Born Robert LeRoy Parker in Beaver, Utah on April 13, 1866, Cassidy was the first of 13 children. His Mormon parents had come to Utah from England in 1856. His parents moved over the mountains to Circleville in 1879 and young Roy, as he was known about the house, worked in ranches across western Utah, including at Hay Springs, near Milford. On one of these early jobs Roy had his first run-in with the law – he let himself into a closed shop, took a pair of jeans, and left a note promising to return later to pay his debt. But things did not go well in Circleville for the Parker family – Roy’s dad, Maximilian, lost land to another homesteader in a property rights dispute – and Roy ended up looking to a shady local rancher, Mike Cassidy, in admiration. By 1884, Roy was rustling cattle from Parowan and his life on the lam had begun. He soon took on the name Butch Cassidy, perhaps in honor of his childhood hero.
Roy Parker has been called a sort of Robin Hood of the Western frontier, a man who bristled at the notion that large cattle outfits were squeezing the smaller rancher out of business. In the years following 1884, Roy drifted west to Telluride, Colo., stopping along the way in the back of beyond territory known as the Robber’s Roost, which is in the rough foothills of the Henry Mountains. He also worked in Green River.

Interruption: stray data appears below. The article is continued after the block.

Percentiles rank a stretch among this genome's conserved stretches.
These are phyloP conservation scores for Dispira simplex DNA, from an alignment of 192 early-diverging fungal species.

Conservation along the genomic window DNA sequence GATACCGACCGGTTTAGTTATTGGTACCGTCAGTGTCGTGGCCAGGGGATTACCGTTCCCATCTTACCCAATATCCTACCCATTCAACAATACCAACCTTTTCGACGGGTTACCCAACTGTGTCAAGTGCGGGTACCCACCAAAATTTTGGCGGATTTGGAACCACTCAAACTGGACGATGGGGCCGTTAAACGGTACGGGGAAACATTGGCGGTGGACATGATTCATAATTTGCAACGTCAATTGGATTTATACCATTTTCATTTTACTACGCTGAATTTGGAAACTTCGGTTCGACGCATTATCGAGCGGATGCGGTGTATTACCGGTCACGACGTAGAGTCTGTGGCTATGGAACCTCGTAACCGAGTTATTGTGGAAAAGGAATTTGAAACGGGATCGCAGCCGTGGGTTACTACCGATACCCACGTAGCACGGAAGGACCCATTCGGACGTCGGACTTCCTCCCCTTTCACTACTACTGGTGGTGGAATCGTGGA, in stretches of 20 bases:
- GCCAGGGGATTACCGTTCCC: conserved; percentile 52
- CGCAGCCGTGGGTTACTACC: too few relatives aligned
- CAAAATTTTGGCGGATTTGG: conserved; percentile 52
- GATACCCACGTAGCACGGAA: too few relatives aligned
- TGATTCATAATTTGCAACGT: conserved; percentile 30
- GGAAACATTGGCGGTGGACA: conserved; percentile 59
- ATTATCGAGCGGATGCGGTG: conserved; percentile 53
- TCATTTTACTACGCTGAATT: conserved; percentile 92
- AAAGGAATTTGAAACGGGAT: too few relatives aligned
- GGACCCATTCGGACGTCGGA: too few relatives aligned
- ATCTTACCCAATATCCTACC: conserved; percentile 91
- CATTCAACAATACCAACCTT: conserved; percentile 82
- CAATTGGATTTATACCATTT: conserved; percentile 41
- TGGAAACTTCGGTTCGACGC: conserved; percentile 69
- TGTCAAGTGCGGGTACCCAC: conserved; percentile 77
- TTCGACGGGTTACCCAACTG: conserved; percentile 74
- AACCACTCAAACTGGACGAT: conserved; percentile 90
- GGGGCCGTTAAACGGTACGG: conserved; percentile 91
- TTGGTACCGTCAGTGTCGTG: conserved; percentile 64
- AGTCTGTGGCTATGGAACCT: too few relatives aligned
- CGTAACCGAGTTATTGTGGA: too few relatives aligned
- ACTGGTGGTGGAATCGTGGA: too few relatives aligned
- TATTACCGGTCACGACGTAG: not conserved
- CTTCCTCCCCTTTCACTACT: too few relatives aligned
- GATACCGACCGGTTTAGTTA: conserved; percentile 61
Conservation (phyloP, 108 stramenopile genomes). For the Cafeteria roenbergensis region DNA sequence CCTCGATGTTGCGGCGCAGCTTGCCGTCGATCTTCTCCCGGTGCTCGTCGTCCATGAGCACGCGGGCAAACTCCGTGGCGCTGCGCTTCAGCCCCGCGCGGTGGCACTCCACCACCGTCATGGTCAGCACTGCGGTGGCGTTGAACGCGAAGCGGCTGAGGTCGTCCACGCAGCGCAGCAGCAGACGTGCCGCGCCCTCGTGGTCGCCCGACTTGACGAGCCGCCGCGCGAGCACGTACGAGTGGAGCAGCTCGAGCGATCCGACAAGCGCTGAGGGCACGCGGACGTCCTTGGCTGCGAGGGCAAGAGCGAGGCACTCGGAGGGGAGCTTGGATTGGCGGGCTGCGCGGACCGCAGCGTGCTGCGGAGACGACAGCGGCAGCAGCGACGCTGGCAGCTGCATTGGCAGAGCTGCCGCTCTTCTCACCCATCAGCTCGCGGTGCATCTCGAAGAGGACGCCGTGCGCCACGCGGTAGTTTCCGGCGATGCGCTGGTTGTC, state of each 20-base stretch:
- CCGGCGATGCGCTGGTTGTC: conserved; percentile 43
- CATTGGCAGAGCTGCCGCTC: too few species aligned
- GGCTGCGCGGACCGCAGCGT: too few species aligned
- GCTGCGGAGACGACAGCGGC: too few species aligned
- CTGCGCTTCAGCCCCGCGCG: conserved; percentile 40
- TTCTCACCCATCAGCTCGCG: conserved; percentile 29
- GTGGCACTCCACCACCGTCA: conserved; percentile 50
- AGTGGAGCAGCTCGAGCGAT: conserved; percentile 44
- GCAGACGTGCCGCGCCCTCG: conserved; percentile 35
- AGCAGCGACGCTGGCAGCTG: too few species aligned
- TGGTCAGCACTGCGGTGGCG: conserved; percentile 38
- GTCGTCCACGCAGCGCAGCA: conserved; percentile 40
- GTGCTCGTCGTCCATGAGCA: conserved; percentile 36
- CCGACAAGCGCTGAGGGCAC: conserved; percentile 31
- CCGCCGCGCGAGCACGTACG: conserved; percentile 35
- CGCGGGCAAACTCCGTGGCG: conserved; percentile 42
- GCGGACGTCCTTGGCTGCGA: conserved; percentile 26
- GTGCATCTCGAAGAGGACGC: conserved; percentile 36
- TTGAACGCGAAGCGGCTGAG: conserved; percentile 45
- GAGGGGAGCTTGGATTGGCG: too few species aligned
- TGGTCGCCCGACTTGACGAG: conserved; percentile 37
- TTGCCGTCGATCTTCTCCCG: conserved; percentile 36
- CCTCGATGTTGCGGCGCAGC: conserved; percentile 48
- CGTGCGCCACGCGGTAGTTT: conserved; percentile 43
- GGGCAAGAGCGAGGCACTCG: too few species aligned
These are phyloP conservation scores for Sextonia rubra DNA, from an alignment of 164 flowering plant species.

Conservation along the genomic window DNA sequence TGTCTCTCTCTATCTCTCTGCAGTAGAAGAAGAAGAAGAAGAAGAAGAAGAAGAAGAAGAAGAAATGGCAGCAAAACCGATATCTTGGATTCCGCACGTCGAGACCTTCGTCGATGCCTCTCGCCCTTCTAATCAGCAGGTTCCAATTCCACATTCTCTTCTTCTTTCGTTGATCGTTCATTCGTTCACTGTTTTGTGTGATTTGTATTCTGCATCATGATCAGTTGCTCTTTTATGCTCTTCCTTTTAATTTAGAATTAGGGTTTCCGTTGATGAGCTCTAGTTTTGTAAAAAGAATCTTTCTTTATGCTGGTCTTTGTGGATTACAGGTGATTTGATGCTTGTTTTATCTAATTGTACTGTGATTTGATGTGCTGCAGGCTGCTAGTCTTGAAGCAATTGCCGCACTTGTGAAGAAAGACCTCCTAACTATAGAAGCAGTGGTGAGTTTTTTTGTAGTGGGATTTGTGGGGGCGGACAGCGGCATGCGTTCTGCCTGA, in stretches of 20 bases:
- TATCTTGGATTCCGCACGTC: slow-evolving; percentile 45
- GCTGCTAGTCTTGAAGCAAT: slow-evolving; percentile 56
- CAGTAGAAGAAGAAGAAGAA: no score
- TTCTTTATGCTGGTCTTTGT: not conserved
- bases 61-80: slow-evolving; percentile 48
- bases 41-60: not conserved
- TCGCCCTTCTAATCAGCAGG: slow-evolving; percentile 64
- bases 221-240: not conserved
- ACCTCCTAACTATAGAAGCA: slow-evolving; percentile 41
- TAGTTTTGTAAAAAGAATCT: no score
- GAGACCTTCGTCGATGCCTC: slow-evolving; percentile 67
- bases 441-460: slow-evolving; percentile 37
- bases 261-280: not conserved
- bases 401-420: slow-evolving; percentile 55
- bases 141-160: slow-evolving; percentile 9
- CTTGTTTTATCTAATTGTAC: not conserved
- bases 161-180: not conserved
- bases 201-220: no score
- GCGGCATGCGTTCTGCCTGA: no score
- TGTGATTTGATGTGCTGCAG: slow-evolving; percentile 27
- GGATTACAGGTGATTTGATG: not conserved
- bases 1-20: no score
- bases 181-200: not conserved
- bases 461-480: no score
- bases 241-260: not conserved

Butch Cassidy’s original family home is located approximately two miles South of Circleville, Utah. This old home is frail and weathered and is approaching the point that it is unsafe for the many visitors that stop by to experience the Wild West. Savage Albrecht Engineering is working in conjunction with the Piute County Commission to help restore the deteriorating cabin. Funding has been acquired through State Legislation with the help of Senator Ralph Okerlund. Additional funding has been acquired by the Heritage Highway Fund and State Parks OHV Fund. The State Historic Preservation Office is working to assist in the project which is expected to be completed in the fall of 2017.
In a way, Cassidy captured the essence of a land that, in many respects, is still wild. Back in 1976, in a story for National Geographic, Robert Redford followed the Outlaw Trail. In his story, Redford wrote: ‘As technology thrusts us relentlessly into the future, I find myself, perversely, more interested in the past. We seem to have lost something – something vital, something of individuality and passion. That may be why we tend to view the western outlaw, rightly or not, as a romantic figure.’